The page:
Treasury changes Obama sanctions on Russian security agency

By Doug G. Ware
Treasury changes Obama sanctions on Russian security agency
The U.S. Department of the Treasury said Thursday it has amended sanctions against the Russian government that were imposed by former President Barack Obama at the end of December, as punishment for Moscow's supposed interference in the American presidential election. The changes permit U.S. technology companies to export some cybersecurity products to Russia's Federal Security Service. File Photo by Roger L. Wollenberg/UPI | License Photo

Feb. 2 (UPI) -- The U.S. Treasury on Thursday revised sanctions on Russia imposed by former President Barack Obama five weeks ago that banned cybersecurity sales to Russia's Federal Security Service -- the agency that supposedly meddled in the American presidential election with a series of Internet hackings.

The Treasury Department amended the sanctions against the FSB, the main successor agency to the KGB, to authorize U.S. sales of tech tools to the agency "that are necessary and ordinarily incident to requesting certain licenses and authorizations for the importation, distribution, or use of certain information technology products in the Russian Federation."


Obama first issued sanctions against the FSB in 2015 and reinforced them with a supplemental order on Dec. 29 to punish Moscow for its purported interference in the U.S. presidential election. On that same day, the FBI and the Department of Homeland Security had released a joint report alleging that Russia was involved in the cyberattack on the Democratic National Committee.

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Thursday's change by the Office of Foreign Assets Control (OFAC), the Treasury's fiscal intelligence and enforcement arm, allows American technology firms to export products to Russia as long as they aren't used in the Crimean Peninsula, and don't violate existing sanctions.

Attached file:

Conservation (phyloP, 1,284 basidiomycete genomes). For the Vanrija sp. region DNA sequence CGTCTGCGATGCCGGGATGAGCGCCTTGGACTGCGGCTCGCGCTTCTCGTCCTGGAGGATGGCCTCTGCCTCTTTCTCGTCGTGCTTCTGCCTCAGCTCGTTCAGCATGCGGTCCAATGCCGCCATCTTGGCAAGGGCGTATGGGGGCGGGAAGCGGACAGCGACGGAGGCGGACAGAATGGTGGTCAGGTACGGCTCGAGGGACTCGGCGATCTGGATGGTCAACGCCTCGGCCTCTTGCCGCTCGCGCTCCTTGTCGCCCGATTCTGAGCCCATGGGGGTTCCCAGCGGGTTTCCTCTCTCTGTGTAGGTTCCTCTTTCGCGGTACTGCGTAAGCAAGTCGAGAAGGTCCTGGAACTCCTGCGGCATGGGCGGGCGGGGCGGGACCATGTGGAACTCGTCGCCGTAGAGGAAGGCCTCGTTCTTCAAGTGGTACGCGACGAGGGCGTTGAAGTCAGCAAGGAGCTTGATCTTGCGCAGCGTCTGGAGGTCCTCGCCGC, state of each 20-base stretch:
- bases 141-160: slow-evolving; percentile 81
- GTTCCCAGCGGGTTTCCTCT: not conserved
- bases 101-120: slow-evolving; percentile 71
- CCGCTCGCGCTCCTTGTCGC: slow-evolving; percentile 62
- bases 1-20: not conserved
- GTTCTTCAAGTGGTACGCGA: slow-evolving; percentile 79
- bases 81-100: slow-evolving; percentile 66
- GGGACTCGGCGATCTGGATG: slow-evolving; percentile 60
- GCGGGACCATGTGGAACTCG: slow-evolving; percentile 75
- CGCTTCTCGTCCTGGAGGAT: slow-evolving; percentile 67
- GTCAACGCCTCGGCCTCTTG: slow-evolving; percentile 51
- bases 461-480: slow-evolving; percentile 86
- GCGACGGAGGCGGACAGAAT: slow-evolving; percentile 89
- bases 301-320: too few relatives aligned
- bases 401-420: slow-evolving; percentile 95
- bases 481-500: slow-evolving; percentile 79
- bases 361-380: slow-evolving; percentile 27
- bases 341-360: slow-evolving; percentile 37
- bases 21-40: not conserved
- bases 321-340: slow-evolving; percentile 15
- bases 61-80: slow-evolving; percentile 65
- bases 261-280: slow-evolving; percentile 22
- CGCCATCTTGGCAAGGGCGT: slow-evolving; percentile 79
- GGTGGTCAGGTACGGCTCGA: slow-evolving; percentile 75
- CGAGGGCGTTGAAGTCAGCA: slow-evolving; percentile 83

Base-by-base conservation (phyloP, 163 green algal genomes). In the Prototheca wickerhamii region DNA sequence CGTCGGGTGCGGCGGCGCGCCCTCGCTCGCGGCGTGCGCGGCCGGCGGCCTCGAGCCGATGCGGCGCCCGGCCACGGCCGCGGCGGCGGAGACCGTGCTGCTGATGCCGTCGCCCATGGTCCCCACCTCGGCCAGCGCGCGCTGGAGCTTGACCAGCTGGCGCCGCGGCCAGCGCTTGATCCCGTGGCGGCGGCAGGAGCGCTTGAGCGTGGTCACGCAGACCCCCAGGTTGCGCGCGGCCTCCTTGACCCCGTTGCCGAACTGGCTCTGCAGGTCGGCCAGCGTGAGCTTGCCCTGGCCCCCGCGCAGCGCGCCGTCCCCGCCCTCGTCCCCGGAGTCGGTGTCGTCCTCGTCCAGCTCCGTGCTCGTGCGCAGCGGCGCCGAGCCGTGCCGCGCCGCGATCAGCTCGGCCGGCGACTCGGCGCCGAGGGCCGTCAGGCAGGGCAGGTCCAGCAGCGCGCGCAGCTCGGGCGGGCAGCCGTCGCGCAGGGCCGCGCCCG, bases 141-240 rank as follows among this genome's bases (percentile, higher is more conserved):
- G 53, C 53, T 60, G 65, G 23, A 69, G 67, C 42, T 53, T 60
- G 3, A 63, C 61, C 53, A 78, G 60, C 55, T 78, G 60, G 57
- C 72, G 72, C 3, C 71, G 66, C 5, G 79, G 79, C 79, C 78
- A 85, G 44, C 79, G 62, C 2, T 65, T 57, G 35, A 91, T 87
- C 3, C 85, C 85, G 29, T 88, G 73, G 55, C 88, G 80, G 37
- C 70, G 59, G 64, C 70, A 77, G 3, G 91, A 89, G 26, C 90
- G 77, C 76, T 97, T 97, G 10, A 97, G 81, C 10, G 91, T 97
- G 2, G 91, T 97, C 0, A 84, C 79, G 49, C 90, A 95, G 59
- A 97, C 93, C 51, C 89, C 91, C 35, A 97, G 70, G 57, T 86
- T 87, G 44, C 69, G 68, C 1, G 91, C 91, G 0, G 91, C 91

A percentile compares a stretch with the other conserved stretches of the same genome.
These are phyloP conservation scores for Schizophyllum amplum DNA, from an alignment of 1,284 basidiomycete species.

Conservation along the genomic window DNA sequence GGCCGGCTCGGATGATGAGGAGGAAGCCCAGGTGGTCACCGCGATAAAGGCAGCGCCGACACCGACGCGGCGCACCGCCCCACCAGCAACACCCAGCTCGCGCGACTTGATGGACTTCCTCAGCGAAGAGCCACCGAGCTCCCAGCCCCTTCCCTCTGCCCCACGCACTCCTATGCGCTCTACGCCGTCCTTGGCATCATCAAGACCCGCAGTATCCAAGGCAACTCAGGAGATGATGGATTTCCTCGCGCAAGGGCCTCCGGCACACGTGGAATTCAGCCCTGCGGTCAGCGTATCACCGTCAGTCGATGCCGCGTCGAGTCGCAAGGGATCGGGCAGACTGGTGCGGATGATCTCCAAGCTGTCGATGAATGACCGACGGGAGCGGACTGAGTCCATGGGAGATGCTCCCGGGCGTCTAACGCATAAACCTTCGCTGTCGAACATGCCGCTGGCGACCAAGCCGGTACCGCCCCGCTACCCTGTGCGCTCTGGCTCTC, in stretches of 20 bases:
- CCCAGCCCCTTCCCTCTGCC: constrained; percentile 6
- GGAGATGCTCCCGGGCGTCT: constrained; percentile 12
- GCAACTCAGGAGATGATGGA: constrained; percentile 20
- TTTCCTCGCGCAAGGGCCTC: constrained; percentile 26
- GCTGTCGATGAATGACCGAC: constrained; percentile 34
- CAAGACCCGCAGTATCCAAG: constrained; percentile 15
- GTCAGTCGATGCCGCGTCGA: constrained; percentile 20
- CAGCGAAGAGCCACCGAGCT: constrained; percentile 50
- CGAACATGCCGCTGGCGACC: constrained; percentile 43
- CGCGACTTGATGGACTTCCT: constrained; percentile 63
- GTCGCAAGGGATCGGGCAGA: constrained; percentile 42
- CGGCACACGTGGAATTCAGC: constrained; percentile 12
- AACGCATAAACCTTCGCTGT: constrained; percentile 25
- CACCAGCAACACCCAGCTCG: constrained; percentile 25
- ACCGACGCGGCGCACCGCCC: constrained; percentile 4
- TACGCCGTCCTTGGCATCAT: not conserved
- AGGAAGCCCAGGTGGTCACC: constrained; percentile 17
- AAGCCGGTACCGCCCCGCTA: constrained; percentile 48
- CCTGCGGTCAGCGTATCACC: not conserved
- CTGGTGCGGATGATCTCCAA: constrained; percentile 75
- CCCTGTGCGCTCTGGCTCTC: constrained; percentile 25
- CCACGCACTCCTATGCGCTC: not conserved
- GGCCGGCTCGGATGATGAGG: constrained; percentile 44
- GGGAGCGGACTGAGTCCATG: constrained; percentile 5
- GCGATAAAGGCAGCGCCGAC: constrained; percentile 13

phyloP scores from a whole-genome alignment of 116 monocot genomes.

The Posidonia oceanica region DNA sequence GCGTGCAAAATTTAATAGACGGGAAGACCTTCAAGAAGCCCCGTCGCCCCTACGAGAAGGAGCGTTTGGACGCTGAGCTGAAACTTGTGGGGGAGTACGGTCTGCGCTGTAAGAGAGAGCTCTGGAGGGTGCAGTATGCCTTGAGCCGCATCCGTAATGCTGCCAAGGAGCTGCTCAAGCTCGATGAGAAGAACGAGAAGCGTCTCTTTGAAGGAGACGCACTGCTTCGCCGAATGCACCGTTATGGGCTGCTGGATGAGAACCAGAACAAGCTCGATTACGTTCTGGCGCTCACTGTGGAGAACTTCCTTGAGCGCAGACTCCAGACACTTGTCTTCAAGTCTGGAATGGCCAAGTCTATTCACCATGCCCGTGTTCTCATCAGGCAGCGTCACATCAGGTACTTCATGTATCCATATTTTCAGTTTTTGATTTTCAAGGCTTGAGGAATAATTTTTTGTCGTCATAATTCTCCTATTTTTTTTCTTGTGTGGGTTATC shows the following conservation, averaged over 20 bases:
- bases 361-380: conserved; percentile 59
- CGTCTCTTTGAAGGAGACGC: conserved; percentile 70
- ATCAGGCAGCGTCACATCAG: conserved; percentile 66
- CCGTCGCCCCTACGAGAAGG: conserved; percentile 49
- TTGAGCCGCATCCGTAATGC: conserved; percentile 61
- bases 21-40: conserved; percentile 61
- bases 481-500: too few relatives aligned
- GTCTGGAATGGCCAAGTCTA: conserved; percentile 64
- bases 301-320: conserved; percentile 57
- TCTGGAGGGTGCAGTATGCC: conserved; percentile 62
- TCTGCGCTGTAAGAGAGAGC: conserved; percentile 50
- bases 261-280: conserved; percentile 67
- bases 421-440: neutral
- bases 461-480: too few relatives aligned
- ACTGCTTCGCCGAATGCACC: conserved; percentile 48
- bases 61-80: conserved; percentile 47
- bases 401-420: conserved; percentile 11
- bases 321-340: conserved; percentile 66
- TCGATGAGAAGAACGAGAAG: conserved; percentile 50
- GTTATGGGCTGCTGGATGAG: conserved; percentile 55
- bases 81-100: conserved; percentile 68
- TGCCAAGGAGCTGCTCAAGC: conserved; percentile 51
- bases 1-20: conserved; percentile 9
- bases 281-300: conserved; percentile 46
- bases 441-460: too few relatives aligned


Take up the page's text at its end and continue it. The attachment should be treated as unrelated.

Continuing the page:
The FSB, along with Russia's Foreign Intelligence Service, replaced the Soviet-era KGB after the communist regime's 1991 collapse.

At a news briefing Thursday, White House spokesman Sean Spicer said that the move was not an easing of sanctions, but rather a routine reevaluation.

"We're not easing," he said. "From what I understand, [it is] a regular course of action the Treasury does quite often."

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"It's a fairly common practice for the Treasury Department, after sanctions are put in place, to go back and to look at whether or not there needs to be specific carve-outs for different industries or products and services that need to be going back and forth," Spicer continued.

Trump echoed that stance, saying he's "not easing anything."

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Some policy experts say the move is effectively a cleanup effort to address unforeseen side effects.

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"This isn't Trump weakening sanctions," Eric Lorber, a consultant at Financial Integrity Network, said Thursday. "Unintended consequences popped up, OFAC dealt with them. Looks like good job by OFAC."

Some critics, though, have characterized the change as rewarding Moscow for interfering in November's election.


"[Russia] attacked our democracy. They should pay a price," Rep. Eric Swalwell, D-Calif., tweeted Thursday. "[Trump] rewards them by rolling back sanctions against their team of hackers."

The Treasury Department did not immediately respond to questions about the amendment. Trump's treasury secretary nominee, Steven Mnuchin, won approval Wednesday from the Senate Finance Committee and will now receive a vote in the full chamber.

For months, critics have expressed concern about possible ties between Trump and Russia in the past, and some have even asked for the FBI to investigate potential connections.

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